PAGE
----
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  • resume writer

    So, you begin preparation for writing your resume and look for it to be as strong as possible. You research every aspect of your old job descriptions to ensure you provide detail . Also, you brainstorm highlights and achievements to include on your resume. After all, your reader should know you are someone that leaves an impact, right? After laying it all out, developing a striking summary, include high-level keywords. Finally, you wrap it up in a nice bow by using a very attractive design. There is no way this resume can miss, right? Well, not so fast.

    When it comes to resume writing, it is not always about being the best and most qualified. Yes, in the practice of hiring talent, there is such a thing as overqualified. When it comes to the development of resume strategy, you can in fact overshoot the target. If you think about it, this is not an overly hard concept to understand.

    Hiring Ain’t Cheap!

    Consider the resume from the standpoint of the hiring authority. Onboarding a new employee is a real and significant cost. The cost of advertising vacancies, posting positions on job boards, and the screening and interviewing process can add up. Not to mention the assessment time, and eventual hiring and lengthy training. Employers want to know that their new hire is not only qualified, but likely to stay. The fear of employers is that an overqualified job seeker will eventually experience dissatisfaction and seek to move on. They are trying to avoid spending thousands of dollars in training costs. Who wants to to find themselves back at the beginning 6 months later?

    “Square Peg in Round Hole” Much?

    While qualifications are definitely key, what employers find just as important is achieving the proper fit. If your resume is significantly overshooting of the role, you may find yourself waiting for a call that never comes. Good resume writing involves not only communicating relevant qualifications, but also knowing how not to overshoot the goal.

    Your previous role may have been CFO. But if seeking a position as an accounting manager, don’t mention putting together the entire financial management strategy for a multi-million-dollar company. Wait for the interview to reveal these things. You then have the opportunity to provide context as to why you are seeking a position beneath those you held previously.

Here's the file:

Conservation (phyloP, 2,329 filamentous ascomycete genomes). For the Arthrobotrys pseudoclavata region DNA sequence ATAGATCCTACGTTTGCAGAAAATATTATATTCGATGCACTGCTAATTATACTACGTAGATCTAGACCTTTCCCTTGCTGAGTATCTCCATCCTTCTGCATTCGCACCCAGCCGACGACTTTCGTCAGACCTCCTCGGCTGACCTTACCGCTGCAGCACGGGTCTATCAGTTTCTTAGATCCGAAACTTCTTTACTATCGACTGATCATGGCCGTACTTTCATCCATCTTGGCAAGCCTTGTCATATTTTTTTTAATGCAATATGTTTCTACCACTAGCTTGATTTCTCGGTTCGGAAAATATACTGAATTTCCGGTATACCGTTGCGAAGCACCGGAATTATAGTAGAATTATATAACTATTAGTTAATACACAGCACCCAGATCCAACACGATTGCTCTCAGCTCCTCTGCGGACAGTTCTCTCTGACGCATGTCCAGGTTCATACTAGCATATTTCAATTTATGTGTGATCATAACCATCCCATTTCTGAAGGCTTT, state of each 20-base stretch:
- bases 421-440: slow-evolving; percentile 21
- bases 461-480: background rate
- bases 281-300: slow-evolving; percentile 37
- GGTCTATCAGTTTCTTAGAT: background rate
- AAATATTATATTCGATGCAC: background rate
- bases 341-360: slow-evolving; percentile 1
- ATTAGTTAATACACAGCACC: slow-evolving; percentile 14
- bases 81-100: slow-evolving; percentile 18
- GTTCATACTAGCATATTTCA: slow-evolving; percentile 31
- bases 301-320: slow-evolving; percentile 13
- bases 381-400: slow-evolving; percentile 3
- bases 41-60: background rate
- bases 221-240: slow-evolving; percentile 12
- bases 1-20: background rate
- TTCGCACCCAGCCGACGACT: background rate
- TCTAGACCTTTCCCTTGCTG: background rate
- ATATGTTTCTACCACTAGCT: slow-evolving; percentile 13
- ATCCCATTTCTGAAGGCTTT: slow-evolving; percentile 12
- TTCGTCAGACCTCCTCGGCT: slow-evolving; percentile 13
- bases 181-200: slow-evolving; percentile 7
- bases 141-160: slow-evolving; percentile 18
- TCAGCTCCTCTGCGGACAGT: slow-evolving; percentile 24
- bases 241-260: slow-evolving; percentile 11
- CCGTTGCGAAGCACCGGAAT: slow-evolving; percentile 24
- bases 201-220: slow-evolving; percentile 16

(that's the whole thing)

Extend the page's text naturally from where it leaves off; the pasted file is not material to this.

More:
Quality resume writing is about communicating to your reader that YOU are the proper fit. You would not wear a $5,000 suit to apply for a position as a dishwasher at a homeless shelter. You are resume is no different than you are, in that it needs to READ THE ROOM.

  • College GraduateRemember the “good old days” when landing corporate job meant a fat income, a robust benefits package, and lifelong employment stability? Well, as you know, those days are over. What has replaced job security and longevity is a consistent uncertainty, no matter the career level. That’s right, everyone from the mail boy to the Director of Finance is looking over their shoulders for the Hatchet Man. But that doesn’t mean you can’t put yourself in the best position possible.

    Read more

  • DollarEverything is worth what its purchaser will pay for it.
    – Publilius Syrus

    Okay, so your shiny new resume and cover letter got you the first interview and it went very well. You are now asked in for a second interview and it looks like you will eventually be made an offer. Excellent news!

    But alas, your job isn’t done yet.

    Applicants are all too often ready to jump on the first offer made by an employer, as they are happy just to be working. But remember, if you have presented your skill set well and impressed in the interview the way you should have (given the practice runs and research you did, right?), then you are just as valuable to them as they are to you. With that, be sure you take the time to know your true worth so that you know if the offer is a good one. Actually, it is recommended that you never accept a job offer on the spot. Let the employer know that it is a great position and you are considering accepting, but would like a day or so to think things over.

    Instead of comparing your value based upon a job title alone, be sure you are matching it to a job description. Titles and associated responsibilities are not always consistent across companies or industries. Also, remember that the larger companies usually pay their employees more than smaller companies because they usually have higher revenue per employee. Lastly, if you plan show your findings to the hiring manager, you want to use employer-reported data, which will be considered more credible due to the fact that it accounts for all company factors that influence compensation.

    The World Wide Web has numerous tools out there for you to use to get an idea of what your new position should pay. Using criteria such as region, experience level, education, and industry, these calculators can provide you with a solid range and median for your position.

    Some of the more popular calculators include:

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